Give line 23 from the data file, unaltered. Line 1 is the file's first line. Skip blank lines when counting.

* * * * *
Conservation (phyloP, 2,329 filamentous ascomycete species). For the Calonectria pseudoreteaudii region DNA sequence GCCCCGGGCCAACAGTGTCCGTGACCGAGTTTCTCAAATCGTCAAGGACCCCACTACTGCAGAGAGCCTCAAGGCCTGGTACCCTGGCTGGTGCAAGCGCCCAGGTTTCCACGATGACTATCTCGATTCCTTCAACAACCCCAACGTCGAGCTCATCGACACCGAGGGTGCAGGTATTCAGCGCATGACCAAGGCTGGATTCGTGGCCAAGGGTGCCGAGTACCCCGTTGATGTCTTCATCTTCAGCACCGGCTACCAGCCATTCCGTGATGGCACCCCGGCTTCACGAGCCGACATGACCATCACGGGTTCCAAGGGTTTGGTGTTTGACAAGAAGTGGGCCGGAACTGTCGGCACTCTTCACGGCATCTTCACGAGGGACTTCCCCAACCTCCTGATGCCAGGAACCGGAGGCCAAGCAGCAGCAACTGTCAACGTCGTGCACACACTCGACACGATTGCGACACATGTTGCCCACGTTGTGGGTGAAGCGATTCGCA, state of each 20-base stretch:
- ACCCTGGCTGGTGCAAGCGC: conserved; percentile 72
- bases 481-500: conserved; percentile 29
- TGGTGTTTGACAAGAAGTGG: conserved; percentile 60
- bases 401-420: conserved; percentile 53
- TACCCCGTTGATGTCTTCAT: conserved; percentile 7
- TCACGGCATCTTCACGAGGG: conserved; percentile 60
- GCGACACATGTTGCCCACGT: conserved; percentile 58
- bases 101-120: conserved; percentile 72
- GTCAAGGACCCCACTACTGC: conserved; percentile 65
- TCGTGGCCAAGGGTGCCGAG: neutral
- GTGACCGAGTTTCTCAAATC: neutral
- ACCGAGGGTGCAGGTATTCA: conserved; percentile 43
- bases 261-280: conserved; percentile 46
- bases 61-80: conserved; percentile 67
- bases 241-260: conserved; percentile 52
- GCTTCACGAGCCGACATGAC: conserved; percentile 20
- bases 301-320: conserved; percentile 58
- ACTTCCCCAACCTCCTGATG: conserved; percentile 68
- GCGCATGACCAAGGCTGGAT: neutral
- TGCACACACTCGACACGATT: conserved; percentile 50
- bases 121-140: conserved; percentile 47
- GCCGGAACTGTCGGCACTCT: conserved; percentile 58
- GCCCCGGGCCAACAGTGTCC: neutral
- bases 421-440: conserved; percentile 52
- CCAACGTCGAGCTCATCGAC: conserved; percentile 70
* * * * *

- GCCGGAACTGTCGGCACTCT: conserved; percentile 58